October 1, 2015 | By Ted Kade

It’s Time for the Annual Car Show at Richard Petty’s Property in North Carolina. Let’s Visit a Place Where Some Famous Race Cars...and a Famous Racer...Were Born.

Even if you aren’t a follower of NASCAR racing, when someone’s discussing automobiles and mentions “The King,” you automatically know who they mean, don’t you? Who else could it be but Richard Petty...No. 43...the tall slim man sporting his trademark dark sunglasses and black cowboy hat with a large feather in front.

So, given that degree of name recognition, if you plan on being in North Carolina on Oct. 10, you’ll probably want to detour over to the town of Level Cross, site of the fifth annual Petty’s Garage Car Show. It’s held at the Petty compound where some of the famous #43 race cars—and Richard himself—got their start.

This year’s show is open to 300 vehicles, up 100 from last year’s event, but it’s still expected to preserve the homey intimacy established in previous years. The show’s open to all makes and models, but as you might expect, there will be a number of performance Mopars in attendance.

“The Petty’s Garage Car Show is unique in the way it combines the love people have for cool cars with the love they have for the Petty family and racing legacy,” said R.W. “Bob” O’Gorman, president of the Automotive Lift Institute which presents the show. (The ALI is a trade association of North American-based lift manufacturers.) “Fans of all ages really enjoy the opportunity to not only take in a great car show, but to also thoroughly explore the museum and the working speed shop where the Petty’s Garage team builds high-performance Mustangs, Challengers, Chargers and more every day.”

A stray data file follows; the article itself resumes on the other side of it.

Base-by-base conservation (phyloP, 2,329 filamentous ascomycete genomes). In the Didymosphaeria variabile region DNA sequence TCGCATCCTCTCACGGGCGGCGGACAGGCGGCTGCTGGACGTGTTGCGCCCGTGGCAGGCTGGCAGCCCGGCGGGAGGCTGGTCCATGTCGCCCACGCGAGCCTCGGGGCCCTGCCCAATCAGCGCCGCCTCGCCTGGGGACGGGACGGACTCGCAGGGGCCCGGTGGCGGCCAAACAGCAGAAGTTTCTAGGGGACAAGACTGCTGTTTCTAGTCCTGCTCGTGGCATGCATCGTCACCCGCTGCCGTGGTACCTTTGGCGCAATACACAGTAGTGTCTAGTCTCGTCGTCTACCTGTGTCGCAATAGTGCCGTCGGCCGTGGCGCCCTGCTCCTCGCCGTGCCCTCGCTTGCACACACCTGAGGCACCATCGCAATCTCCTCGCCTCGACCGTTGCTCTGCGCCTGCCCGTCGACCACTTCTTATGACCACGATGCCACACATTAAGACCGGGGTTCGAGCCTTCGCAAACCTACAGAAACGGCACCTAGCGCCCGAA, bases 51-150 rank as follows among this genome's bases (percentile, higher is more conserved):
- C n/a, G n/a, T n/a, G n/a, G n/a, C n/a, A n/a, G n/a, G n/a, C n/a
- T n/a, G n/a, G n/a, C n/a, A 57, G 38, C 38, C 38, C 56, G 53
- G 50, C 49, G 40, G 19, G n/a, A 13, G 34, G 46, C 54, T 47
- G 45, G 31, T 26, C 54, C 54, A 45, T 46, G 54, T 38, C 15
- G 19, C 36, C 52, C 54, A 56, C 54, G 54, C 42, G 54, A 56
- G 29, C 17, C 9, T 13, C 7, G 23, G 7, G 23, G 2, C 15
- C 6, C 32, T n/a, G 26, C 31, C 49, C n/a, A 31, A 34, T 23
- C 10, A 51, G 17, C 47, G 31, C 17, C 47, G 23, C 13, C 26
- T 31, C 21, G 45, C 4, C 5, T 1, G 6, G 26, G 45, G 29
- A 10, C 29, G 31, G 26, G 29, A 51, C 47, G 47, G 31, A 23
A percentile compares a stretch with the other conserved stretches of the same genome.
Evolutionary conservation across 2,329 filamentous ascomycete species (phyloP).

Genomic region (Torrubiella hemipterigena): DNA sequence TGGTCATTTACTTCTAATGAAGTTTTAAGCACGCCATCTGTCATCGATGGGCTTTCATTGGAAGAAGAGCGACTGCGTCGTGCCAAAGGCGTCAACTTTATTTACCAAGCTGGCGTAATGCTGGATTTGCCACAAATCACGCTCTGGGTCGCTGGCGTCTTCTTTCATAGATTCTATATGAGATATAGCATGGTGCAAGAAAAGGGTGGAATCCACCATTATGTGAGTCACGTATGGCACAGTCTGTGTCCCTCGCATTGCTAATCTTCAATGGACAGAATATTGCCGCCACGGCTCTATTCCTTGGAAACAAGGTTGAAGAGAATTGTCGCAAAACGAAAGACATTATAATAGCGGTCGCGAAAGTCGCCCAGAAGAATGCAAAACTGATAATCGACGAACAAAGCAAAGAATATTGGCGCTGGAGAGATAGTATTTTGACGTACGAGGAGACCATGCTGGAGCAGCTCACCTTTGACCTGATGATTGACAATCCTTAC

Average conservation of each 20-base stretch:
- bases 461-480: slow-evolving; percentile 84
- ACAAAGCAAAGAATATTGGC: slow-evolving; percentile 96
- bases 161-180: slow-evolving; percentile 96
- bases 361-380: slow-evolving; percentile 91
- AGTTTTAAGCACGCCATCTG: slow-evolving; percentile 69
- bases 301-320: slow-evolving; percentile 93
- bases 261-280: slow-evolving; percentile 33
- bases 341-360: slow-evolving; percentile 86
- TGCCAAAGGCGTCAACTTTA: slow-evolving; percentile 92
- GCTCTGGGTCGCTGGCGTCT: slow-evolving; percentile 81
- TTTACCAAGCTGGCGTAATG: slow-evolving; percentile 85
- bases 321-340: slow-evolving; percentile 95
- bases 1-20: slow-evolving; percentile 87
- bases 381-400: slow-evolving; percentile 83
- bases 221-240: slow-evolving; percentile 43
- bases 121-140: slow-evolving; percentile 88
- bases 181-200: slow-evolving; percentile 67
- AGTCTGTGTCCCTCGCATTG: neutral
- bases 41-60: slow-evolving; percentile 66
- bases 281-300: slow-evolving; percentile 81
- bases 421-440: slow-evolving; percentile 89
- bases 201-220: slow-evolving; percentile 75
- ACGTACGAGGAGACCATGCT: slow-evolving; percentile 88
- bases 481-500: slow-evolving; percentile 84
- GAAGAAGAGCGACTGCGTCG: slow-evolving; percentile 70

The automotive admiration shown for Petty is not surprising, given that he won the NASCAR championship seven times. (Dale Earnhardt is the only other driver to have accomplished that.) Richard won a record 200 races during his career, including a record seven wins at the Daytona 500, and he won a record 27 races (10 of them consecutively) in the 1967 season alone. He also had a record number of pole position starts (127) and over 700 top-10 finishes in his 1184 racing starts which included 513 consecutive starts from 1971 to 1989. He was inducted into the inaugural group of the NASCAR Hall of Fame in 2010.

Furthermore, Richard’s father Lee Petty won the first Daytona 500 in 1959 and was a three-time NASCAR champion. (As the story goes, Lee started racing in 1949—with a ’46 Buick at age 35—not with the hopes of establishing a racing dynasty, but rather to supplement his farming income. “Unlike guys who drive today, and unlike even my father, my grandfather didn’t drive for trophies or for glory,” third-generation racer Kyle Petty was once quoted as saying. “He drove a car to make money.”)

The success of the high-performance enterprise started by Lee Petty and built upon by Richard is evident at the family compound which includes the above-mentioned Richard Petty Museum and Petty’s Garage, both of which will be open to spectators along with the car show itself.

A Superbird is among the historic vehicles in The Petty Museum.
A Superbird is among the historic vehicles in The Petty Museum.